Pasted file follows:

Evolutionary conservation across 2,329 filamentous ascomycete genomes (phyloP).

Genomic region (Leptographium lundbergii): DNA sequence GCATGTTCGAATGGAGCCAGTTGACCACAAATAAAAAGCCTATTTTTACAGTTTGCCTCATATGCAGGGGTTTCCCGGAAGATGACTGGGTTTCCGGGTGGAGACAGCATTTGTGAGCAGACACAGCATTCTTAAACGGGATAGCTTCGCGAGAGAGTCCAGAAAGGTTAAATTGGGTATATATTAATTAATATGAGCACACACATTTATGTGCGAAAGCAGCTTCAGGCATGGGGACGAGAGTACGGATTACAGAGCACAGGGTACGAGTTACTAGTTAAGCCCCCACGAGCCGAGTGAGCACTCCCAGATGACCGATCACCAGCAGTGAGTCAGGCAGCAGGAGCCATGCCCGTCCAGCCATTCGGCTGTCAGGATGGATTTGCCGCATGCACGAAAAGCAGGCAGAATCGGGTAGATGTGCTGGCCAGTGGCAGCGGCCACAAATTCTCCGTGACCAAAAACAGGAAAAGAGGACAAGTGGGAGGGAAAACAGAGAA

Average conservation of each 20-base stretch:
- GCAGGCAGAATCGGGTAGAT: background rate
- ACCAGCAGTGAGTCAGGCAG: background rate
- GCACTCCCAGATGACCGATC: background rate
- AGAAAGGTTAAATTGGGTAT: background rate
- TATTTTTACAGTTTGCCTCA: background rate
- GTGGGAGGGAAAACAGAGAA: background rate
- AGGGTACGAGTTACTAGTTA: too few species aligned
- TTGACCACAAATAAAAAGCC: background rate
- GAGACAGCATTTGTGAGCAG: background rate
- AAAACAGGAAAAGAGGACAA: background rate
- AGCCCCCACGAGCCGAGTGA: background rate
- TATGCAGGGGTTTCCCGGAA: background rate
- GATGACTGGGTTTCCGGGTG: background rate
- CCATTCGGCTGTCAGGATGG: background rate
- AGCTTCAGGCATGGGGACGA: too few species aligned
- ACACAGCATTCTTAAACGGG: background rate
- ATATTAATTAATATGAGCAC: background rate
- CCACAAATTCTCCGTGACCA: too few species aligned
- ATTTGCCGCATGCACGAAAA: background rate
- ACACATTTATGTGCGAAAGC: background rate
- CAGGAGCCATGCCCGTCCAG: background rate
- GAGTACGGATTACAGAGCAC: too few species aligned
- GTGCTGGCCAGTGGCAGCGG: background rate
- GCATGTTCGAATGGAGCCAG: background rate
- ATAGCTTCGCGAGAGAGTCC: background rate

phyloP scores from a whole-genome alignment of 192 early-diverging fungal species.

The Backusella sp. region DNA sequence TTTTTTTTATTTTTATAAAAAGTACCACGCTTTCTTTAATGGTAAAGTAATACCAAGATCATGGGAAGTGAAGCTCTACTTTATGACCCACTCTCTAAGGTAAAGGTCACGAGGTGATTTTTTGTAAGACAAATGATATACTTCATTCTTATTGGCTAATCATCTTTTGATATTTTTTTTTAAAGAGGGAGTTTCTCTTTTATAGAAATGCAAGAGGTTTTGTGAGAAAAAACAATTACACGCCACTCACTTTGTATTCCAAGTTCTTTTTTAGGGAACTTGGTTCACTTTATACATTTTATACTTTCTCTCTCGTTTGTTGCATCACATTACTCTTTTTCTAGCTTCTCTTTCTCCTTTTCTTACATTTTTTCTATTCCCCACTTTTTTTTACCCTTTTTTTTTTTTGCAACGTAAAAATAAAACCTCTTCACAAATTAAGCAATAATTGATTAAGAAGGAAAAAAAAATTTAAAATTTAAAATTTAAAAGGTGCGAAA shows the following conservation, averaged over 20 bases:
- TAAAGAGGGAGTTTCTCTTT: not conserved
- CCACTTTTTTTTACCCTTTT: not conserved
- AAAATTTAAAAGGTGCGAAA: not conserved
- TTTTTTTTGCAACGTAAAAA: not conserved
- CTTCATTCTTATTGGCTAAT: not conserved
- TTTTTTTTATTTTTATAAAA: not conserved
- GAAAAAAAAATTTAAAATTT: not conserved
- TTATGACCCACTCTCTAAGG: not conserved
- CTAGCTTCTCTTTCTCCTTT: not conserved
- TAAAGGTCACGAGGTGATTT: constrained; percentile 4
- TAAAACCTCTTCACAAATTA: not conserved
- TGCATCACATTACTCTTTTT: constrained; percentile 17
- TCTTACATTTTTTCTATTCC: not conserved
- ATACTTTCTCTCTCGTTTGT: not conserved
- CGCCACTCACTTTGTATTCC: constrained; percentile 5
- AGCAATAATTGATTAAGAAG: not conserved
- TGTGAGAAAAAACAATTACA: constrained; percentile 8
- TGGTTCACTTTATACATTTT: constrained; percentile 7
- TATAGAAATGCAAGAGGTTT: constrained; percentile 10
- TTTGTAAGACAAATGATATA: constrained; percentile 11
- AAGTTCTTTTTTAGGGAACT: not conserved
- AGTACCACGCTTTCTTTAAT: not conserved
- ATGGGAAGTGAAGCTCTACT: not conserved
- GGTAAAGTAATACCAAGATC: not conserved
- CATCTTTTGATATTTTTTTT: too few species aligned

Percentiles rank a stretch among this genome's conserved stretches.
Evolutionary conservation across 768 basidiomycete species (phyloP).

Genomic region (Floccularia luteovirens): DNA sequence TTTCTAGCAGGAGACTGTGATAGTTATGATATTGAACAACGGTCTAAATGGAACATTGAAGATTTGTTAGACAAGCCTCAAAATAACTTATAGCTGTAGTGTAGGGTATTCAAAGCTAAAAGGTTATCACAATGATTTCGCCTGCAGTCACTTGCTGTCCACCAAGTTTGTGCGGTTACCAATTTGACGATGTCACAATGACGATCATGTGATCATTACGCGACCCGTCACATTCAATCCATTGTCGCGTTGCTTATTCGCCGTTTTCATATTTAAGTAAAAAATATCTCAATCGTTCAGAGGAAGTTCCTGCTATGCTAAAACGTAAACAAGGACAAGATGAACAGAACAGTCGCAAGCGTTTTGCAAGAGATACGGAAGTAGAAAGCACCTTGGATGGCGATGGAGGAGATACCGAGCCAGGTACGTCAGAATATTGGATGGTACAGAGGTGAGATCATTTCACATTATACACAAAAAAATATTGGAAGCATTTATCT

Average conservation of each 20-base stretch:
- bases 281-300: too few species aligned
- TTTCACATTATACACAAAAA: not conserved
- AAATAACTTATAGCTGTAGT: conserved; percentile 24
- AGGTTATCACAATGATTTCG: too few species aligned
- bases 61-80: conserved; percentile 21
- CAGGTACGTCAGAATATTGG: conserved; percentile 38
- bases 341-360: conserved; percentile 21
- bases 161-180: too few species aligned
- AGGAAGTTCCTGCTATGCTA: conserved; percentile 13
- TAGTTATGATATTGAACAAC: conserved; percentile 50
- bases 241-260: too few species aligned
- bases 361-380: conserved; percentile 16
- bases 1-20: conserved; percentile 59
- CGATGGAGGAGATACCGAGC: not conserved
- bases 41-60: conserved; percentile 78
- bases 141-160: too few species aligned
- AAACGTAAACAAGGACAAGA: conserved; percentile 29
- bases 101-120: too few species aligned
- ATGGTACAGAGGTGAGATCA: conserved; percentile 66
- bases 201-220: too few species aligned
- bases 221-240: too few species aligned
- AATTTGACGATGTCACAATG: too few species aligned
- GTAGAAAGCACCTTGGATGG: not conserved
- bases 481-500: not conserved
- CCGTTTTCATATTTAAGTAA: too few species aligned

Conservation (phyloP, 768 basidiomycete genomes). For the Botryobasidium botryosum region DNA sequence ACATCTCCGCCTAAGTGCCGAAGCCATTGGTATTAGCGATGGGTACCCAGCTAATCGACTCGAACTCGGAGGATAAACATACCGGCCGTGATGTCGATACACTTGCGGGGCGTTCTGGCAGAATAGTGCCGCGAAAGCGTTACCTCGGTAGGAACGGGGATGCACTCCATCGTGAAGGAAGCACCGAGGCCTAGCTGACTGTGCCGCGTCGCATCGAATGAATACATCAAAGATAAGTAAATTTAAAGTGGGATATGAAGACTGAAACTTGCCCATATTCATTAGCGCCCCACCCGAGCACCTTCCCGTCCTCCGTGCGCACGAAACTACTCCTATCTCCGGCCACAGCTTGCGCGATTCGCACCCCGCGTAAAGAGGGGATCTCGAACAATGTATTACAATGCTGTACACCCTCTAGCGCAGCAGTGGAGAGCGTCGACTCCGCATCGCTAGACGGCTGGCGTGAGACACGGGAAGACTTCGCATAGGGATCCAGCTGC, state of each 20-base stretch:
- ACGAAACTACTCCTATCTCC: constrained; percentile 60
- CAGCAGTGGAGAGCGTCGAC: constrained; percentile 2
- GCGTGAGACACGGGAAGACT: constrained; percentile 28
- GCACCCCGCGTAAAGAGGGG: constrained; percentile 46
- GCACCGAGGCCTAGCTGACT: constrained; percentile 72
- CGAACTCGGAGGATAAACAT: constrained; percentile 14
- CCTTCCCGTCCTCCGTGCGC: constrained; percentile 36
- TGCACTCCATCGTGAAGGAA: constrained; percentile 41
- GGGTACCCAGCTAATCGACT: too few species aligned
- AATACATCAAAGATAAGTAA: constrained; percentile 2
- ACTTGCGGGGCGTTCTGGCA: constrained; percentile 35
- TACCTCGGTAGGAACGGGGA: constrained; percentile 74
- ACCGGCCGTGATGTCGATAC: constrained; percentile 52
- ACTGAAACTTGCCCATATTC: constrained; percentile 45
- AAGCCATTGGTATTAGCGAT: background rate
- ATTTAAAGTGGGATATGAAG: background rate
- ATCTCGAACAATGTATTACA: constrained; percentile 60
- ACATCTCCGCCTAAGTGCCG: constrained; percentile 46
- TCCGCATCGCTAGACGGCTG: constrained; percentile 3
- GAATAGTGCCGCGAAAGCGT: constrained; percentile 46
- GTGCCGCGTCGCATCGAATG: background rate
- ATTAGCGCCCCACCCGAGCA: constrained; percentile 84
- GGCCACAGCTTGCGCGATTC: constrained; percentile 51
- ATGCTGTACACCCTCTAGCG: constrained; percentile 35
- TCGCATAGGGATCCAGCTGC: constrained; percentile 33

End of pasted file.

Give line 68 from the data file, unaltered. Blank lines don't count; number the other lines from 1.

- AGGAAGTTCCTGCTATGCTA: conserved; percentile 13